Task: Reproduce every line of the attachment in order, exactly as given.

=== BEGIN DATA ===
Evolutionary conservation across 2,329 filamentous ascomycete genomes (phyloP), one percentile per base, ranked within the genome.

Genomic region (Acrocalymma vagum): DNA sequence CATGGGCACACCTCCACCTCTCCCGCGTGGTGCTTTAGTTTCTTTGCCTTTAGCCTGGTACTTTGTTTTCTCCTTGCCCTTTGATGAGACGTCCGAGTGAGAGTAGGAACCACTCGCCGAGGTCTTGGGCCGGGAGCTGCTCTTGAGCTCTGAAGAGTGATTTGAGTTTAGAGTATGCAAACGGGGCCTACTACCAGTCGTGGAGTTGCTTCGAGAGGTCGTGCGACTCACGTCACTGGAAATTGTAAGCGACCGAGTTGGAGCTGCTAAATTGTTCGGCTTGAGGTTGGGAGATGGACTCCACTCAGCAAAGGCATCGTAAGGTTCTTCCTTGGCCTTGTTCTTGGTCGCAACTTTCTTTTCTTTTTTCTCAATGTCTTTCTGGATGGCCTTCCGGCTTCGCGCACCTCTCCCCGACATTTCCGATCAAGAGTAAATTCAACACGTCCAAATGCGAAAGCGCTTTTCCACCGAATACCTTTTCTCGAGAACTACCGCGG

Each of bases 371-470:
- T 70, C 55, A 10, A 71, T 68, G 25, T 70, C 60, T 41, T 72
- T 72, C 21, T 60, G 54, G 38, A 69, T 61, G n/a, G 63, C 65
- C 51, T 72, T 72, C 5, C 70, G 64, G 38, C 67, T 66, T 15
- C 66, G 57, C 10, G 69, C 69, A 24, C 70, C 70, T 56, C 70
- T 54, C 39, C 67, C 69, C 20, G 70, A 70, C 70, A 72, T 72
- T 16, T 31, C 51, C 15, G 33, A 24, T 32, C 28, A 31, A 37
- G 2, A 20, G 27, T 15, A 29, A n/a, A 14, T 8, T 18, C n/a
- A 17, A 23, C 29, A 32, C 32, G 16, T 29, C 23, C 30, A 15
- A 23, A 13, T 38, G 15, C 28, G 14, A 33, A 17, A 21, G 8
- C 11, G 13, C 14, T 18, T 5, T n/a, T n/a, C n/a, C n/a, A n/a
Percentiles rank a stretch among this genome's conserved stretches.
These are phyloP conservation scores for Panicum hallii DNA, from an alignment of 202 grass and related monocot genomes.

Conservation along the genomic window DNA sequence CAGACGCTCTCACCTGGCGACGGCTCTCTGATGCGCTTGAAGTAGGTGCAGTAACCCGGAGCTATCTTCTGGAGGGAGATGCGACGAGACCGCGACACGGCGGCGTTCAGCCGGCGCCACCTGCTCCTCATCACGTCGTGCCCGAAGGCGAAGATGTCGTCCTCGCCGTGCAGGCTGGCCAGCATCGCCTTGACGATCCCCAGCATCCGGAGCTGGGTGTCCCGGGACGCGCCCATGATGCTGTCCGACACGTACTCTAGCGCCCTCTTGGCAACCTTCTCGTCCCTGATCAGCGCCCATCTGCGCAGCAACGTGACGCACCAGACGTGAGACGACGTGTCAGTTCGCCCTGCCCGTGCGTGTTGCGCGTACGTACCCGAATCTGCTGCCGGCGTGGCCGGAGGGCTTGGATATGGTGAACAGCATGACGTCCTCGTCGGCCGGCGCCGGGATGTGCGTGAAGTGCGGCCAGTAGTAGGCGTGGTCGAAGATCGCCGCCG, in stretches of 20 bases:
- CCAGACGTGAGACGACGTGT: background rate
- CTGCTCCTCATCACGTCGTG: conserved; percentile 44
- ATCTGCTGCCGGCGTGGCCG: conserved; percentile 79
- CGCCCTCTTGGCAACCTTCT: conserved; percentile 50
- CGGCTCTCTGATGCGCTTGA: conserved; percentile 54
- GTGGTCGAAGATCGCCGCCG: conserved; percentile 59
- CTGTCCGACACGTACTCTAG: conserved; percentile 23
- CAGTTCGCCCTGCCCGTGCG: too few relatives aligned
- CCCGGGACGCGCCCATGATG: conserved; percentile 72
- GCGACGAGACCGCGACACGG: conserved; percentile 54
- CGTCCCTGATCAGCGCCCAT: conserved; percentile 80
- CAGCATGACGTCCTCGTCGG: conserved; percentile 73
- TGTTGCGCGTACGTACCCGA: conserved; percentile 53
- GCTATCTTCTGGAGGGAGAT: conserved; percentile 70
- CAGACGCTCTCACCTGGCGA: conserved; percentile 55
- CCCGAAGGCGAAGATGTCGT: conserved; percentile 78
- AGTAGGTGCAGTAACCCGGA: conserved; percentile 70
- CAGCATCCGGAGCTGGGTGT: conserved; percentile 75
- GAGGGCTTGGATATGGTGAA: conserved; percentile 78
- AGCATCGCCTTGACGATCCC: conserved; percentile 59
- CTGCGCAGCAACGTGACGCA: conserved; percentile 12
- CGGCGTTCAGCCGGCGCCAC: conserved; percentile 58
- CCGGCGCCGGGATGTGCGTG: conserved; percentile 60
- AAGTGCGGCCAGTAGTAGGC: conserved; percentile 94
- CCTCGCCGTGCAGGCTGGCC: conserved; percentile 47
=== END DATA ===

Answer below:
Evolutionary conservation across 2,329 filamentous ascomycete genomes (phyloP), one percentile per base, ranked within the genome.

Genomic region (Acrocalymma vagum): DNA sequence CATGGGCACACCTCCACCTCTCCCGCGTGGTGCTTTAGTTTCTTTGCCTTTAGCCTGGTACTTTGTTTTCTCCTTGCCCTTTGATGAGACGTCCGAGTGAGAGTAGGAACCACTCGCCGAGGTCTTGGGCCGGGAGCTGCTCTTGAGCTCTGAAGAGTGATTTGAGTTTAGAGTATGCAAACGGGGCCTACTACCAGTCGTGGAGTTGCTTCGAGAGGTCGTGCGACTCACGTCACTGGAAATTGTAAGCGACCGAGTTGGAGCTGCTAAATTGTTCGGCTTGAGGTTGGGAGATGGACTCCACTCAGCAAAGGCATCGTAAGGTTCTTCCTTGGCCTTGTTCTTGGTCGCAACTTTCTTTTCTTTTTTCTCAATGTCTTTCTGGATGGCCTTCCGGCTTCGCGCACCTCTCCCCGACATTTCCGATCAAGAGTAAATTCAACACGTCCAAATGCGAAAGCGCTTTTCCACCGAATACCTTTTCTCGAGAACTACCGCGG

Each of bases 371-470:
- T 70, C 55, A 10, A 71, T 68, G 25, T 70, C 60, T 41, T 72
- T 72, C 21, T 60, G 54, G 38, A 69, T 61, G n/a, G 63, C 65
- C 51, T 72, T 72, C 5, C 70, G 64, G 38, C 67, T 66, T 15
- C 66, G 57, C 10, G 69, C 69, A 24, C 70, C 70, T 56, C 70
- T 54, C 39, C 67, C 69, C 20, G 70, A 70, C 70, A 72, T 72
- T 16, T 31, C 51, C 15, G 33, A 24, T 32, C 28, A 31, A 37
- G 2, A 20, G 27, T 15, A 29, A n/a, A 14, T 8, T 18, C n/a
- A 17, A 23, C 29, A 32, C 32, G 16, T 29, C 23, C 30, A 15
- A 23, A 13, T 38, G 15, C 28, G 14, A 33, A 17, A 21, G 8
- C 11, G 13, C 14, T 18, T 5, T n/a, T n/a, C n/a, C n/a, A n/a
Percentiles rank a stretch among this genome's conserved stretches.
These are phyloP conservation scores for Panicum hallii DNA, from an alignment of 202 grass and related monocot genomes.

Conservation along the genomic window DNA sequence CAGACGCTCTCACCTGGCGACGGCTCTCTGATGCGCTTGAAGTAGGTGCAGTAACCCGGAGCTATCTTCTGGAGGGAGATGCGACGAGACCGCGACACGGCGGCGTTCAGCCGGCGCCACCTGCTCCTCATCACGTCGTGCCCGAAGGCGAAGATGTCGTCCTCGCCGTGCAGGCTGGCCAGCATCGCCTTGACGATCCCCAGCATCCGGAGCTGGGTGTCCCGGGACGCGCCCATGATGCTGTCCGACACGTACTCTAGCGCCCTCTTGGCAACCTTCTCGTCCCTGATCAGCGCCCATCTGCGCAGCAACGTGACGCACCAGACGTGAGACGACGTGTCAGTTCGCCCTGCCCGTGCGTGTTGCGCGTACGTACCCGAATCTGCTGCCGGCGTGGCCGGAGGGCTTGGATATGGTGAACAGCATGACGTCCTCGTCGGCCGGCGCCGGGATGTGCGTGAAGTGCGGCCAGTAGTAGGCGTGGTCGAAGATCGCCGCCG, in stretches of 20 bases:
- CCAGACGTGAGACGACGTGT: background rate
- CTGCTCCTCATCACGTCGTG: conserved; percentile 44
- ATCTGCTGCCGGCGTGGCCG: conserved; percentile 79
- CGCCCTCTTGGCAACCTTCT: conserved; percentile 50
- CGGCTCTCTGATGCGCTTGA: conserved; percentile 54
- GTGGTCGAAGATCGCCGCCG: conserved; percentile 59
- CTGTCCGACACGTACTCTAG: conserved; percentile 23
- CAGTTCGCCCTGCCCGTGCG: too few relatives aligned
- CCCGGGACGCGCCCATGATG: conserved; percentile 72
- GCGACGAGACCGCGACACGG: conserved; percentile 54
- CGTCCCTGATCAGCGCCCAT: conserved; percentile 80
- CAGCATGACGTCCTCGTCGG: conserved; percentile 73
- TGTTGCGCGTACGTACCCGA: conserved; percentile 53
- GCTATCTTCTGGAGGGAGAT: conserved; percentile 70
- CAGACGCTCTCACCTGGCGA: conserved; percentile 55
- CCCGAAGGCGAAGATGTCGT: conserved; percentile 78
- AGTAGGTGCAGTAACCCGGA: conserved; percentile 70
- CAGCATCCGGAGCTGGGTGT: conserved; percentile 75
- GAGGGCTTGGATATGGTGAA: conserved; percentile 78
- AGCATCGCCTTGACGATCCC: conserved; percentile 59
- CTGCGCAGCAACGTGACGCA: conserved; percentile 12
- CGGCGTTCAGCCGGCGCCAC: conserved; percentile 58
- CCGGCGCCGGGATGTGCGTG: conserved; percentile 60
- AAGTGCGGCCAGTAGTAGGC: conserved; percentile 94
- CCTCGCCGTGCAGGCTGGCC: conserved; percentile 47